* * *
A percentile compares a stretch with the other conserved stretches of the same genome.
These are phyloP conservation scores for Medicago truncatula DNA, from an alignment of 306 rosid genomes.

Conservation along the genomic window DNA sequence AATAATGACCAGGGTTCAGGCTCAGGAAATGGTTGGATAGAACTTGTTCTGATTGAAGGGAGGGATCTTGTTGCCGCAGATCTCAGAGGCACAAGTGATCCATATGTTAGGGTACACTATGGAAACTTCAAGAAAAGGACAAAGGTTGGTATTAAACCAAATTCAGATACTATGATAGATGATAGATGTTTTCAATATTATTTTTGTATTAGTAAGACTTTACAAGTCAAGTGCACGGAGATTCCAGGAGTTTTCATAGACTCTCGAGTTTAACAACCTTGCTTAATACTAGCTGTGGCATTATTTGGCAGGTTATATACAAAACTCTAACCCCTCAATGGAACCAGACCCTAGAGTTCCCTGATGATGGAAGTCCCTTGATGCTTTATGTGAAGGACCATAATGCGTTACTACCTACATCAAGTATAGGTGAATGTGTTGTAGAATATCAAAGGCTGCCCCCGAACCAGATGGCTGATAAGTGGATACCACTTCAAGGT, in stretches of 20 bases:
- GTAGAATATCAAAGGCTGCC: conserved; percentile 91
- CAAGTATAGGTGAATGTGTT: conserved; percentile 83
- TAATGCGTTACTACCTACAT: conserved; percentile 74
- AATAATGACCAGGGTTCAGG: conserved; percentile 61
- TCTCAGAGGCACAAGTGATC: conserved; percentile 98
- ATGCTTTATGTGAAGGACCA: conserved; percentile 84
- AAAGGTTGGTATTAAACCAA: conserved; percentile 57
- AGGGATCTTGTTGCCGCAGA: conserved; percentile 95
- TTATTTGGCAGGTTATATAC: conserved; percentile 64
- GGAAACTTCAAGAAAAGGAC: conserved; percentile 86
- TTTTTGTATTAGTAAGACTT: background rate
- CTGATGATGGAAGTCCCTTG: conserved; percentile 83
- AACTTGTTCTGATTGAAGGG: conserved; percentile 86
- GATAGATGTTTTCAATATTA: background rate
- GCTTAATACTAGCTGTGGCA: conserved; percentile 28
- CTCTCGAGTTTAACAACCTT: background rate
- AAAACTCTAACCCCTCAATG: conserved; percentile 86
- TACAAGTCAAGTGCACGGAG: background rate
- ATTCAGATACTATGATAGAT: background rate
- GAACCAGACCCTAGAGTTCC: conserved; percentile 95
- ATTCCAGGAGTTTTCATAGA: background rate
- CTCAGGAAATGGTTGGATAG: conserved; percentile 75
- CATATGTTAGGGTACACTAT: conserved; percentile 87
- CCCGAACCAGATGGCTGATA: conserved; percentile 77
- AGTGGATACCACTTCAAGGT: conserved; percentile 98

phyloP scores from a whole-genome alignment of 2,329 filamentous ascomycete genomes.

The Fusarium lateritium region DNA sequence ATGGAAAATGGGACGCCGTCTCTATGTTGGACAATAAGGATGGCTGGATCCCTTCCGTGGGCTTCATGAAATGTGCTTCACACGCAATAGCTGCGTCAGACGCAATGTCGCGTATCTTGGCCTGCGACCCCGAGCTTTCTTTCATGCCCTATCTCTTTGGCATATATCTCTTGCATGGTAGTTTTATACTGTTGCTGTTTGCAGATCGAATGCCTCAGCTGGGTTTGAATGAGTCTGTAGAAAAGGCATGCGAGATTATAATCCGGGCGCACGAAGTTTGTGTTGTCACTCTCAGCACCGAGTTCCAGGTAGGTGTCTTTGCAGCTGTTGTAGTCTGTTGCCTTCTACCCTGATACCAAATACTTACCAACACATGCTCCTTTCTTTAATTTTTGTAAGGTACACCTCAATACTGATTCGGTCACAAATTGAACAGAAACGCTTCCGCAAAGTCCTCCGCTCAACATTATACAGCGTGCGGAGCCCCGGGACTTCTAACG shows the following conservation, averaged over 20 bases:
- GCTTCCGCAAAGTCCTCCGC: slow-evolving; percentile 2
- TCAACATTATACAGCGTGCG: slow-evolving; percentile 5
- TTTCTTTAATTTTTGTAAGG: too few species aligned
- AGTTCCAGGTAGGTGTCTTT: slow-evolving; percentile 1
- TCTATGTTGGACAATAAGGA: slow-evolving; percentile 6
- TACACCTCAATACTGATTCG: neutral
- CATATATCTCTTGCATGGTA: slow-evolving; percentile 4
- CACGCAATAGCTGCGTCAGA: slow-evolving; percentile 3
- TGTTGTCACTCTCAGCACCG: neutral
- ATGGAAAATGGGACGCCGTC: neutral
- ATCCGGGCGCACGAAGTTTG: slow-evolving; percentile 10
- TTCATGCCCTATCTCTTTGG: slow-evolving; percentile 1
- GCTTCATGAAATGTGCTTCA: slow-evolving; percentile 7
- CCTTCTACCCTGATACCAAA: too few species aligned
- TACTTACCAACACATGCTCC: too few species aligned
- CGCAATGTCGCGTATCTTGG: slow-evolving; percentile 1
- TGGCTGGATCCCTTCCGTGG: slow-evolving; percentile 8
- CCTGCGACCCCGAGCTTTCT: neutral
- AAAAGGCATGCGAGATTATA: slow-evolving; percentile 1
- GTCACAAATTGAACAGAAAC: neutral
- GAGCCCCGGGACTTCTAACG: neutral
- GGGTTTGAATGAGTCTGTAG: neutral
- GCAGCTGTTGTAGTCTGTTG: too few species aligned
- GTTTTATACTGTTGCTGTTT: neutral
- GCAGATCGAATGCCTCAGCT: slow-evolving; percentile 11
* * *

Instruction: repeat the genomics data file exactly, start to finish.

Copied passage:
A percentile compares a stretch with the other conserved stretches of the same genome.
These are phyloP conservation scores for Medicago truncatula DNA, from an alignment of 306 rosid genomes.

Conservation along the genomic window DNA sequence AATAATGACCAGGGTTCAGGCTCAGGAAATGGTTGGATAGAACTTGTTCTGATTGAAGGGAGGGATCTTGTTGCCGCAGATCTCAGAGGCACAAGTGATCCATATGTTAGGGTACACTATGGAAACTTCAAGAAAAGGACAAAGGTTGGTATTAAACCAAATTCAGATACTATGATAGATGATAGATGTTTTCAATATTATTTTTGTATTAGTAAGACTTTACAAGTCAAGTGCACGGAGATTCCAGGAGTTTTCATAGACTCTCGAGTTTAACAACCTTGCTTAATACTAGCTGTGGCATTATTTGGCAGGTTATATACAAAACTCTAACCCCTCAATGGAACCAGACCCTAGAGTTCCCTGATGATGGAAGTCCCTTGATGCTTTATGTGAAGGACCATAATGCGTTACTACCTACATCAAGTATAGGTGAATGTGTTGTAGAATATCAAAGGCTGCCCCCGAACCAGATGGCTGATAAGTGGATACCACTTCAAGGT, in stretches of 20 bases:
- GTAGAATATCAAAGGCTGCC: conserved; percentile 91
- CAAGTATAGGTGAATGTGTT: conserved; percentile 83
- TAATGCGTTACTACCTACAT: conserved; percentile 74
- AATAATGACCAGGGTTCAGG: conserved; percentile 61
- TCTCAGAGGCACAAGTGATC: conserved; percentile 98
- ATGCTTTATGTGAAGGACCA: conserved; percentile 84
- AAAGGTTGGTATTAAACCAA: conserved; percentile 57
- AGGGATCTTGTTGCCGCAGA: conserved; percentile 95
- TTATTTGGCAGGTTATATAC: conserved; percentile 64
- GGAAACTTCAAGAAAAGGAC: conserved; percentile 86
- TTTTTGTATTAGTAAGACTT: background rate
- CTGATGATGGAAGTCCCTTG: conserved; percentile 83
- AACTTGTTCTGATTGAAGGG: conserved; percentile 86
- GATAGATGTTTTCAATATTA: background rate
- GCTTAATACTAGCTGTGGCA: conserved; percentile 28
- CTCTCGAGTTTAACAACCTT: background rate
- AAAACTCTAACCCCTCAATG: conserved; percentile 86
- TACAAGTCAAGTGCACGGAG: background rate
- ATTCAGATACTATGATAGAT: background rate
- GAACCAGACCCTAGAGTTCC: conserved; percentile 95
- ATTCCAGGAGTTTTCATAGA: background rate
- CTCAGGAAATGGTTGGATAG: conserved; percentile 75
- CATATGTTAGGGTACACTAT: conserved; percentile 87
- CCCGAACCAGATGGCTGATA: conserved; percentile 77
- AGTGGATACCACTTCAAGGT: conserved; percentile 98

phyloP scores from a whole-genome alignment of 2,329 filamentous ascomycete genomes.

The Fusarium lateritium region DNA sequence ATGGAAAATGGGACGCCGTCTCTATGTTGGACAATAAGGATGGCTGGATCCCTTCCGTGGGCTTCATGAAATGTGCTTCACACGCAATAGCTGCGTCAGACGCAATGTCGCGTATCTTGGCCTGCGACCCCGAGCTTTCTTTCATGCCCTATCTCTTTGGCATATATCTCTTGCATGGTAGTTTTATACTGTTGCTGTTTGCAGATCGAATGCCTCAGCTGGGTTTGAATGAGTCTGTAGAAAAGGCATGCGAGATTATAATCCGGGCGCACGAAGTTTGTGTTGTCACTCTCAGCACCGAGTTCCAGGTAGGTGTCTTTGCAGCTGTTGTAGTCTGTTGCCTTCTACCCTGATACCAAATACTTACCAACACATGCTCCTTTCTTTAATTTTTGTAAGGTACACCTCAATACTGATTCGGTCACAAATTGAACAGAAACGCTTCCGCAAAGTCCTCCGCTCAACATTATACAGCGTGCGGAGCCCCGGGACTTCTAACG shows the following conservation, averaged over 20 bases:
- GCTTCCGCAAAGTCCTCCGC: slow-evolving; percentile 2
- TCAACATTATACAGCGTGCG: slow-evolving; percentile 5
- TTTCTTTAATTTTTGTAAGG: too few species aligned
- AGTTCCAGGTAGGTGTCTTT: slow-evolving; percentile 1
- TCTATGTTGGACAATAAGGA: slow-evolving; percentile 6
- TACACCTCAATACTGATTCG: neutral
- CATATATCTCTTGCATGGTA: slow-evolving; percentile 4
- CACGCAATAGCTGCGTCAGA: slow-evolving; percentile 3
- TGTTGTCACTCTCAGCACCG: neutral
- ATGGAAAATGGGACGCCGTC: neutral
- ATCCGGGCGCACGAAGTTTG: slow-evolving; percentile 10
- TTCATGCCCTATCTCTTTGG: slow-evolving; percentile 1
- GCTTCATGAAATGTGCTTCA: slow-evolving; percentile 7
- CCTTCTACCCTGATACCAAA: too few species aligned
- TACTTACCAACACATGCTCC: too few species aligned
- CGCAATGTCGCGTATCTTGG: slow-evolving; percentile 1
- TGGCTGGATCCCTTCCGTGG: slow-evolving; percentile 8
- CCTGCGACCCCGAGCTTTCT: neutral
- AAAAGGCATGCGAGATTATA: slow-evolving; percentile 1
- GTCACAAATTGAACAGAAAC: neutral
- GAGCCCCGGGACTTCTAACG: neutral
- GGGTTTGAATGAGTCTGTAG: neutral
- GCAGCTGTTGTAGTCTGTTG: too few species aligned
- GTTTTATACTGTTGCTGTTT: neutral
- GCAGATCGAATGCCTCAGCT: slow-evolving; percentile 11